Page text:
Taiichi, Ohno, automotive, assembly line

“Wisdom is given equally to everybody. The point is whether one can exercise it.”       -Taiichi Ohno

Very few people have been able to harness and use their wisdom as powerfully as Taiichi Ohno, a Japanese industrial engineer and businessman who invented the “Ten Precepts” of lean manufacturing, a cornerstone of the Toyota Production System. But who was Taiichi Ohno, and how did he become so wise?

Taiichi Ohno: The Early Years

Taiichi Ohno was born on February 12, 1912 in Dalian, China and later attended the Nagoya Technical School. After graduation, he began working at Toyoda Spinning and Automatic Loom Works, one of the first of the Toyoda family’s companies. The family held a contest to create a new logo for the company and the winning design used the word Toyota – no ‘d’ – thus the Toyota Motor Company was born. By 1943, Ohno  was a production engineer with the Toyota Motor Company.

Ohno rose quickly through the ranks at Toyota. In 1949, he became the machine shop manager and progressed to serve as director in 1954, managing director in 1964, senior managing director in 1970 and vice president in 1975.

The Beginning of the Toyota Production System (TPS)

When Taiichi Ohno joined the Toyota Motor Company, the entire Japanese automotive industry was behind the powerhouse American auto manufacturers in sales, quality and production. Toyota was operating at a loss and couldn’t afford to hire new people or purchase machinery and equipment to compete, but nonetheless, Toyota’s CEO set strategic goals in order to catch up with the Americans within three years. It was a tall order.

Toyota sent Ohno to the U.S. to learn about American manufacturing techniques. He toured the Ford Motor Company’s production facilities and learned from Henry Ford himself about assembly lines. Most people believe this experience gave rise to the Toyota Production System (TPS), which led to the development of lean manufacturing.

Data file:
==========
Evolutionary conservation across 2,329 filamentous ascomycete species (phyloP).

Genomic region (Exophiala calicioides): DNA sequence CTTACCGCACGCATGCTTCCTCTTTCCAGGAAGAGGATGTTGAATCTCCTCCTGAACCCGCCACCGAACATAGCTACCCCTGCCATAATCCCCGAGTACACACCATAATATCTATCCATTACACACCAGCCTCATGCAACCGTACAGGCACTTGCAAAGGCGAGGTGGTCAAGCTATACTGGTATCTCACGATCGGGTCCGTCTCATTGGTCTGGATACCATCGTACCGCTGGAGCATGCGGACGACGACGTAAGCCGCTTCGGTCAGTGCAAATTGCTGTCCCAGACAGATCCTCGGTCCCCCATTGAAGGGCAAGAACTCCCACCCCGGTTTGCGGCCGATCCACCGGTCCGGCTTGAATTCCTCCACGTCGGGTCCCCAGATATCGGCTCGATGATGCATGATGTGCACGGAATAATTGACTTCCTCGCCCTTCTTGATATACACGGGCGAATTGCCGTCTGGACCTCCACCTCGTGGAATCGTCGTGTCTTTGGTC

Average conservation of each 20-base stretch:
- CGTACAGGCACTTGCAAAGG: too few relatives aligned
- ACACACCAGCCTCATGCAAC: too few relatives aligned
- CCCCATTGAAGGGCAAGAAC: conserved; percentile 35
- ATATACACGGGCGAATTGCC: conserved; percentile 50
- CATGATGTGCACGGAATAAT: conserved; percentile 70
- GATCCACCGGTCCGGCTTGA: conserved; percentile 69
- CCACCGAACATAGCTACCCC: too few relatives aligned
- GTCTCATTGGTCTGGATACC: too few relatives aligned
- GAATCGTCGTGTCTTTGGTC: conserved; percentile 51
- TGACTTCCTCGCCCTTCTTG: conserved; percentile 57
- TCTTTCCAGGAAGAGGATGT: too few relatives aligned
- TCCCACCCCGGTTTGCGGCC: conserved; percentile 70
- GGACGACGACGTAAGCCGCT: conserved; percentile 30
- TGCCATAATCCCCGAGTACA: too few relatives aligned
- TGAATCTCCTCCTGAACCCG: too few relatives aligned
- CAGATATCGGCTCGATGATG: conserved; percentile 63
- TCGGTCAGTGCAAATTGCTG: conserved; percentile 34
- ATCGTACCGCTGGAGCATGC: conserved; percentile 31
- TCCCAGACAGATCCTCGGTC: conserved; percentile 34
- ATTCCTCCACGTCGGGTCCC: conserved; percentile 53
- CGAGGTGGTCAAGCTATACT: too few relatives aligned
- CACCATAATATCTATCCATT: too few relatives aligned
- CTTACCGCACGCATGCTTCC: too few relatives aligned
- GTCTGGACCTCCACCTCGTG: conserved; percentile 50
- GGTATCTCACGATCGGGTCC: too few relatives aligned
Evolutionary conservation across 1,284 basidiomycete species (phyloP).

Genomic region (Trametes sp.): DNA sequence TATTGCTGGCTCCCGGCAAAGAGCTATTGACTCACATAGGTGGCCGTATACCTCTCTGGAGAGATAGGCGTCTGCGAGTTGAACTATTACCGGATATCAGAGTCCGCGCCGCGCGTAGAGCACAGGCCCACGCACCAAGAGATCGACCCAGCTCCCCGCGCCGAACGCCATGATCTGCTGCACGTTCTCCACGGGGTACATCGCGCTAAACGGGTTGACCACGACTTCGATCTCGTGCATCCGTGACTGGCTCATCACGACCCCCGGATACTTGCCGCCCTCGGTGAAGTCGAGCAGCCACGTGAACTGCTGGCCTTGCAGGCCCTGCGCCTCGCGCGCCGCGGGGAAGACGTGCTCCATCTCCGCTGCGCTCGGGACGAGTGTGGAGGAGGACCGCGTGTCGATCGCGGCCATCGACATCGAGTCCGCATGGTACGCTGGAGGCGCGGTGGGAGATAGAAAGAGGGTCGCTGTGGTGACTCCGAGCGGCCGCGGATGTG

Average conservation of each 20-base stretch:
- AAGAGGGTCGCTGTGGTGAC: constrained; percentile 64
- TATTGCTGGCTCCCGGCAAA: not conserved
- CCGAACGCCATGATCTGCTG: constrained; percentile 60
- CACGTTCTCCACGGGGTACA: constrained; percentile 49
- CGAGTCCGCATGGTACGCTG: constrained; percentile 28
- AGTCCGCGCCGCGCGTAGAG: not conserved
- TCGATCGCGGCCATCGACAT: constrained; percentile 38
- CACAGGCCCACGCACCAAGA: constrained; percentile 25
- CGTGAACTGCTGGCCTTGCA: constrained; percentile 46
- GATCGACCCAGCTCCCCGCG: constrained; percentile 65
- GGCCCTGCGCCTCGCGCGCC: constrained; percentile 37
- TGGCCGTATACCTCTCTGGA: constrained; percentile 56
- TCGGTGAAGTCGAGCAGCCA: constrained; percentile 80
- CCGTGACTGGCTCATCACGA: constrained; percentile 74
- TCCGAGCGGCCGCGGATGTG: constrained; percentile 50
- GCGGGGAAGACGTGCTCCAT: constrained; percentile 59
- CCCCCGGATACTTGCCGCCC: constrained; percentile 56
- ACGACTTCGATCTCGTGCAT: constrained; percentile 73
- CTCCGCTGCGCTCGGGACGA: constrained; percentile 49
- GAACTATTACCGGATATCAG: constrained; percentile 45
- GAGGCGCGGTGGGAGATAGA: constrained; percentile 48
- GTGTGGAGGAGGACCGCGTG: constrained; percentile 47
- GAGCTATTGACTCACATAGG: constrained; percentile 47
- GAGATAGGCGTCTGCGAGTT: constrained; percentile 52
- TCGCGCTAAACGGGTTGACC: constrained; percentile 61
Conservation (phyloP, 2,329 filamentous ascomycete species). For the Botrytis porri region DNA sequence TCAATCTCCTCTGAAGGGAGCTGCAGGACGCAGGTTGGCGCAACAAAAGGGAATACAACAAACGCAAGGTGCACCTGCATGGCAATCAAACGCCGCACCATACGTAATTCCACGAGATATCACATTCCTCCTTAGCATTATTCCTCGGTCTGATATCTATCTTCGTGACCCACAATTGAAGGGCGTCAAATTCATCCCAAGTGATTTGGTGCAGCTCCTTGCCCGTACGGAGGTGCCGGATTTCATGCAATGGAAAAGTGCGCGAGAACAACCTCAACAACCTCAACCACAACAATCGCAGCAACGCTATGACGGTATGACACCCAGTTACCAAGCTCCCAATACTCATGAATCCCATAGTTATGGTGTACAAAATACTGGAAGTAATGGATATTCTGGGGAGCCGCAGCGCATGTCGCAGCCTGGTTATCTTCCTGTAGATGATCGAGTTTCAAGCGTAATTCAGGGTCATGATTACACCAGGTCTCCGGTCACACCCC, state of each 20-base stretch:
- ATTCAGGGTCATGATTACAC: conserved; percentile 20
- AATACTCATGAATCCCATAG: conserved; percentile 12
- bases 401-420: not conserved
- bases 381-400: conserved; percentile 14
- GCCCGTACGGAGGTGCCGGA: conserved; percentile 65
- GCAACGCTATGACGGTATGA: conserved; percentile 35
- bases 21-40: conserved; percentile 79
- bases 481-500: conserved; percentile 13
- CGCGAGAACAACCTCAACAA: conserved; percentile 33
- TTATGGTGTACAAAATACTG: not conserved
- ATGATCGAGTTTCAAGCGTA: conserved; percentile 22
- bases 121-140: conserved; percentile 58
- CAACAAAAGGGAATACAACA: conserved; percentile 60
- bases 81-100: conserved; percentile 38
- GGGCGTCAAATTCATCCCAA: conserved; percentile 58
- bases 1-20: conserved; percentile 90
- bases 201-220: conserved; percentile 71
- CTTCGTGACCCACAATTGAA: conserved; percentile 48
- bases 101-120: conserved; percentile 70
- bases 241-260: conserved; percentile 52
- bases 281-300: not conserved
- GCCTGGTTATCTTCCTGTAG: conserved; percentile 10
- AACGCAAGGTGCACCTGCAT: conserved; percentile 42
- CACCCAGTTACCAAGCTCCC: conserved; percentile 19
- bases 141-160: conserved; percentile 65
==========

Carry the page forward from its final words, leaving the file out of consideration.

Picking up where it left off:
The Supermarket Theory

By Ohno’s own accounts, the American experience that most influenced his thinking was the supermarket. He was intrigued by the displays of inventory in every aisle, which allowed people to pull the items they required as they were needed. He took the idea of “pulling” inventory back to Japan, adding the “Kanban” replenishment card for restocking.

Interestingly, the Kanban card owes a lot to the old “two-bin” system of inventory management, where inventory is stored in two bins or packets. When stockroom personnel pull the last item in the primary bin, they open and use inventory in the second bin. The second bin includes a reorder card that signals to Purchasing it is time to order a replenishment supply. Ohno’s genius was in combining the pull system with the automatic replenishment.

The Seven Wastes

Taiichi Ohno also recognized the best way to manage cost was to eliminate waste in every form. In doing so, he identified the “Seven Wastes”, which he defined as:

  • Wait Time with No Value Added
  • Overproduction – Making Too Much
  • Over-Processing or Adding Non-Value Activities
  • Unnecessary Transportation
  • Excessive Movements or Motion
  • Inventory
  • Poor Quality and Defects

Ohno Fought for His Ideas